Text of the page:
Last week, the CEO of Auto Data Processing (ADP), Carlos Rodriguez, had this to say about the disconnect between rising stock prices and record unemployment losses: “I think what might be happening is [investors] may be already anticipating the worst may have been behind us.”
And this week, the construction of non-essential projects in states and regions like Pennsylvania, Michigan, and the San Francisco Bay Area were allowed to resume operations. The CDC even relaxed restrictions for those who may have been exposed to COVID-19 about going back to work – a move that has been criticized by some. The new guidance will allow asymptomatic people who have been exposed to the virus to go back to work as long they take their temperature twice a day, practice physical distancing, and wear a face mask.
As businesses, administrations, and industries work to restart the economy, we wonder: are these the first signs of a re-burgeoning workforce, or simply false prophecies?
Let’s unpack what we know.
Drone Data Usage Trending Up
Since April, DroneDeploy has seen signals of recovery in industrial sectors. We’ve witnessed an uptick in map views, exports, and uploads. As we waded through the pandemic, we saw a severe dip in drone usage across almost every major industry, but recently that usage has been trending up.
We believe those in the agriculture industry are likely gearing up for the growing season, with many of these employees deemed “essential workers.” At the same time, employees in the construction industry are continuing to monitor decommissioned job sites or other projects that had previously been put on hold.
The metric, drone takeoffs, is an especially crucial indicator of economic activity for industries that develop, build, and manage fields, terrain, and capital assets. Weekly data shows consecutive weeks of growth in takeoffs in agriculture, construction, surveying, and energy. Operations are nowhere near what they were pre-pandemic, but this data could suggest the first steps being taken to getting back to work.
Still, the concerns about the unemployment rate in America are ever-rising. According to a new Gartner survey from late April, consumer fears about unemployment rates have evolved since early March, rising to the top-10 of consumers’ concerns. And anxieties about the U.S. economy has remained a steady unease week-over-week.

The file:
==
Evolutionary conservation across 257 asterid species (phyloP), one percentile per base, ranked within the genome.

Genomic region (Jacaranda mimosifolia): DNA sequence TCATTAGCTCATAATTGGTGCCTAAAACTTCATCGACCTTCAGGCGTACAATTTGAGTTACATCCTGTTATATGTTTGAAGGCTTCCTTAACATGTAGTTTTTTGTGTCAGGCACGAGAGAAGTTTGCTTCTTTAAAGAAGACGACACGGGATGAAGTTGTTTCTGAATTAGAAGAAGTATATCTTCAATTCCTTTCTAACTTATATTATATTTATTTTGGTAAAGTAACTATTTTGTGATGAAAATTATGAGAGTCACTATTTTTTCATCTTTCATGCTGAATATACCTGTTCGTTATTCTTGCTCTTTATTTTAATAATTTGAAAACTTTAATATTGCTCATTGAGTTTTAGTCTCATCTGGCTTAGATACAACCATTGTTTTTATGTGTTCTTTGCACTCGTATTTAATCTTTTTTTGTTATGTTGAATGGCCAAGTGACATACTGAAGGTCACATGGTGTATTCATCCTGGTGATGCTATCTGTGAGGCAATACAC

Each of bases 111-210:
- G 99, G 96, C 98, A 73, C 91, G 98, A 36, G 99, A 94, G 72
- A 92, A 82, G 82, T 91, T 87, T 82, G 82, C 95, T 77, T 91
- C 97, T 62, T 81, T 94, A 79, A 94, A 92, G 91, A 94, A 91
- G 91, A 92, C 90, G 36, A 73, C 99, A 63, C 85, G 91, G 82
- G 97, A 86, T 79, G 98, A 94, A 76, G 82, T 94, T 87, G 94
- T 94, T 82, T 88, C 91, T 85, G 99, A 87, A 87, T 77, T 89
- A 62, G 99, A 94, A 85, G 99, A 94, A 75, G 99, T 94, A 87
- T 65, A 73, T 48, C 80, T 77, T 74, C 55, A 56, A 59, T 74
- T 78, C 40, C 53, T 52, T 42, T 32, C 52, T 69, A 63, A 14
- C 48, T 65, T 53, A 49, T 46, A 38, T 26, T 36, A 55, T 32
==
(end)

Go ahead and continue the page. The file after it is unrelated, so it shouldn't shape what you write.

But even in these times of uncertainty, businesses are continuing to spend money on their projects and invest in their operations. According to the United States Census Bureau, construction spending during March 2020 estimated at a seasonally adjusted annual rate of $1,360 billion, 0.9% above the revised February estimate of $1,348 billion. What’s more, during the first three months of 2020, construction spending amounted to $297.0 billion, 6.7% above the $278.5 billion for the same period in 2019.
And while the unemployment rate still surpassed the 3 million mark last week, the tiniest of silver linings show there has been a decrease in claims over the past three weeks. We confess it’s troubling to see 4.4 million Americans file initial unemployment claims in the week ending April 18, but that’s actually down from 5.2 million the week prior, according to the U.S. Department of Labor.
Is this the end of the crisis? Far from it. But we believe these figures suggest a return to some work. Admittedly, though, the specifics of that organization remains to be seen. We also anticipate investment in technology for improved communication and collaboration across teams scattered in fields and job sites – as well as corporate offices and home offices.
We’ve got a long road ahead of us, but as business returns to some sort of normalcy, we’re hopeful this data points to a path of recovery.
If you'd like to read more about our 2020 drone use predictions, download our State of the Drone Market report.